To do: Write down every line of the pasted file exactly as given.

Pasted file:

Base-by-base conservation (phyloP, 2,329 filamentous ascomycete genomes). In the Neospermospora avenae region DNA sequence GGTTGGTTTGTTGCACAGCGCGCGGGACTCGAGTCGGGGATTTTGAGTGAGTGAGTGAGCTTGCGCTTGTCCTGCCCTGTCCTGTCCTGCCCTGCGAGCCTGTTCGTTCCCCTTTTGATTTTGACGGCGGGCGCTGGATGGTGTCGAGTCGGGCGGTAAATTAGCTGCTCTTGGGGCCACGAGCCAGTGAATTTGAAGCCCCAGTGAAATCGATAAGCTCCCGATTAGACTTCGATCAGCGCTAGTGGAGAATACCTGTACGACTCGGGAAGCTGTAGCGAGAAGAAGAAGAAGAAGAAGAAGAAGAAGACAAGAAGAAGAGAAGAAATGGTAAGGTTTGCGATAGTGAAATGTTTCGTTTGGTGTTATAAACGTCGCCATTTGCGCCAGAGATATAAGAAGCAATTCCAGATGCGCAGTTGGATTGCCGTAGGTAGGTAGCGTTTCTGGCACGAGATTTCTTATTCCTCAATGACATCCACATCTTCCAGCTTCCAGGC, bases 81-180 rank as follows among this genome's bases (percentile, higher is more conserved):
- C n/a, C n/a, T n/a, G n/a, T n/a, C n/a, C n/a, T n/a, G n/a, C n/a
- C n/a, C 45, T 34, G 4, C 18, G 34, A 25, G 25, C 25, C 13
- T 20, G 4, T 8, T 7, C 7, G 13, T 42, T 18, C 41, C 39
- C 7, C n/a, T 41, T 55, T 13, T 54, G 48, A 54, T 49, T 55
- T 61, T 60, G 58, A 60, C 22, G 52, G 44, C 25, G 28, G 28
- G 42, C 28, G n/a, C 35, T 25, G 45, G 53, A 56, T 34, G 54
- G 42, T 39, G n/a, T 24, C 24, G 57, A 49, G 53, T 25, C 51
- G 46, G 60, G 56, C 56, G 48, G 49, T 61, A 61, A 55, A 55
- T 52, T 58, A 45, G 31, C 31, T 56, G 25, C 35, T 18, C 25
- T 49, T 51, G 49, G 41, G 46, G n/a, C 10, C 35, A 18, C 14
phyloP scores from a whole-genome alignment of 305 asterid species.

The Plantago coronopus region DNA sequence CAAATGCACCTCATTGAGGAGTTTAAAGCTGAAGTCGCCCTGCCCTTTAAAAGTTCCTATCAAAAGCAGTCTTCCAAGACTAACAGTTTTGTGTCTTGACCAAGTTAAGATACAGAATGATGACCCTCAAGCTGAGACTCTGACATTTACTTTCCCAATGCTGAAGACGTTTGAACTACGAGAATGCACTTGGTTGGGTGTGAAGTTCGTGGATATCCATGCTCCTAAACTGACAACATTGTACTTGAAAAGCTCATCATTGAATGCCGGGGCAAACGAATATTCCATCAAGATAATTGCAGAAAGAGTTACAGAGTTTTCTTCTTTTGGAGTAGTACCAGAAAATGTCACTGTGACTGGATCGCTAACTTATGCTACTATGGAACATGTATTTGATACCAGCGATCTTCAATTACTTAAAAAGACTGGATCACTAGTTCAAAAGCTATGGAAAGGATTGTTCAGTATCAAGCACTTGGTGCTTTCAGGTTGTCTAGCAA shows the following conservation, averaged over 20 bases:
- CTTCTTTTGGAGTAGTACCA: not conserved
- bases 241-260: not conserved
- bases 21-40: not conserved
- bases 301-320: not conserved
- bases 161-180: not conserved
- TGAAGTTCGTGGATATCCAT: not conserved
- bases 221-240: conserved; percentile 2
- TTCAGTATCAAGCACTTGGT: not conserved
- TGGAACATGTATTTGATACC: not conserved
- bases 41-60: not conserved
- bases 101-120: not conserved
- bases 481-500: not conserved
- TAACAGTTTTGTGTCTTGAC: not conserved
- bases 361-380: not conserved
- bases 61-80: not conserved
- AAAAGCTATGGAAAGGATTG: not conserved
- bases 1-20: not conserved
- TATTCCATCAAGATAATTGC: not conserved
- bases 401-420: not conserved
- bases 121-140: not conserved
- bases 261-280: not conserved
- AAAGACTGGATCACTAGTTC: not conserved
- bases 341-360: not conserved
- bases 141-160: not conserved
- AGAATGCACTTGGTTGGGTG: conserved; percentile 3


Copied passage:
Base-by-base conservation (phyloP, 2,329 filamentous ascomycete genomes). In the Neospermospora avenae region DNA sequence GGTTGGTTTGTTGCACAGCGCGCGGGACTCGAGTCGGGGATTTTGAGTGAGTGAGTGAGCTTGCGCTTGTCCTGCCCTGTCCTGTCCTGCCCTGCGAGCCTGTTCGTTCCCCTTTTGATTTTGACGGCGGGCGCTGGATGGTGTCGAGTCGGGCGGTAAATTAGCTGCTCTTGGGGCCACGAGCCAGTGAATTTGAAGCCCCAGTGAAATCGATAAGCTCCCGATTAGACTTCGATCAGCGCTAGTGGAGAATACCTGTACGACTCGGGAAGCTGTAGCGAGAAGAAGAAGAAGAAGAAGAAGAAGAAGACAAGAAGAAGAGAAGAAATGGTAAGGTTTGCGATAGTGAAATGTTTCGTTTGGTGTTATAAACGTCGCCATTTGCGCCAGAGATATAAGAAGCAATTCCAGATGCGCAGTTGGATTGCCGTAGGTAGGTAGCGTTTCTGGCACGAGATTTCTTATTCCTCAATGACATCCACATCTTCCAGCTTCCAGGC, bases 81-180 rank as follows among this genome's bases (percentile, higher is more conserved):
- C n/a, C n/a, T n/a, G n/a, T n/a, C n/a, C n/a, T n/a, G n/a, C n/a
- C n/a, C 45, T 34, G 4, C 18, G 34, A 25, G 25, C 25, C 13
- T 20, G 4, T 8, T 7, C 7, G 13, T 42, T 18, C 41, C 39
- C 7, C n/a, T 41, T 55, T 13, T 54, G 48, A 54, T 49, T 55
- T 61, T 60, G 58, A 60, C 22, G 52, G 44, C 25, G 28, G 28
- G 42, C 28, G n/a, C 35, T 25, G 45, G 53, A 56, T 34, G 54
- G 42, T 39, G n/a, T 24, C 24, G 57, A 49, G 53, T 25, C 51
- G 46, G 60, G 56, C 56, G 48, G 49, T 61, A 61, A 55, A 55
- T 52, T 58, A 45, G 31, C 31, T 56, G 25, C 35, T 18, C 25
- T 49, T 51, G 49, G 41, G 46, G n/a, C 10, C 35, A 18, C 14
phyloP scores from a whole-genome alignment of 305 asterid species.

The Plantago coronopus region DNA sequence CAAATGCACCTCATTGAGGAGTTTAAAGCTGAAGTCGCCCTGCCCTTTAAAAGTTCCTATCAAAAGCAGTCTTCCAAGACTAACAGTTTTGTGTCTTGACCAAGTTAAGATACAGAATGATGACCCTCAAGCTGAGACTCTGACATTTACTTTCCCAATGCTGAAGACGTTTGAACTACGAGAATGCACTTGGTTGGGTGTGAAGTTCGTGGATATCCATGCTCCTAAACTGACAACATTGTACTTGAAAAGCTCATCATTGAATGCCGGGGCAAACGAATATTCCATCAAGATAATTGCAGAAAGAGTTACAGAGTTTTCTTCTTTTGGAGTAGTACCAGAAAATGTCACTGTGACTGGATCGCTAACTTATGCTACTATGGAACATGTATTTGATACCAGCGATCTTCAATTACTTAAAAAGACTGGATCACTAGTTCAAAAGCTATGGAAAGGATTGTTCAGTATCAAGCACTTGGTGCTTTCAGGTTGTCTAGCAA shows the following conservation, averaged over 20 bases:
- CTTCTTTTGGAGTAGTACCA: not conserved
- bases 241-260: not conserved
- bases 21-40: not conserved
- bases 301-320: not conserved
- bases 161-180: not conserved
- TGAAGTTCGTGGATATCCAT: not conserved
- bases 221-240: conserved; percentile 2
- TTCAGTATCAAGCACTTGGT: not conserved
- TGGAACATGTATTTGATACC: not conserved
- bases 41-60: not conserved
- bases 101-120: not conserved
- bases 481-500: not conserved
- TAACAGTTTTGTGTCTTGAC: not conserved
- bases 361-380: not conserved
- bases 61-80: not conserved
- AAAAGCTATGGAAAGGATTG: not conserved
- bases 1-20: not conserved
- TATTCCATCAAGATAATTGC: not conserved
- bases 401-420: not conserved
- bases 121-140: not conserved
- bases 261-280: not conserved
- AAAGACTGGATCACTAGTTC: not conserved
- bases 341-360: not conserved
- bases 141-160: not conserved
- AGAATGCACTTGGTTGGGTG: conserved; percentile 3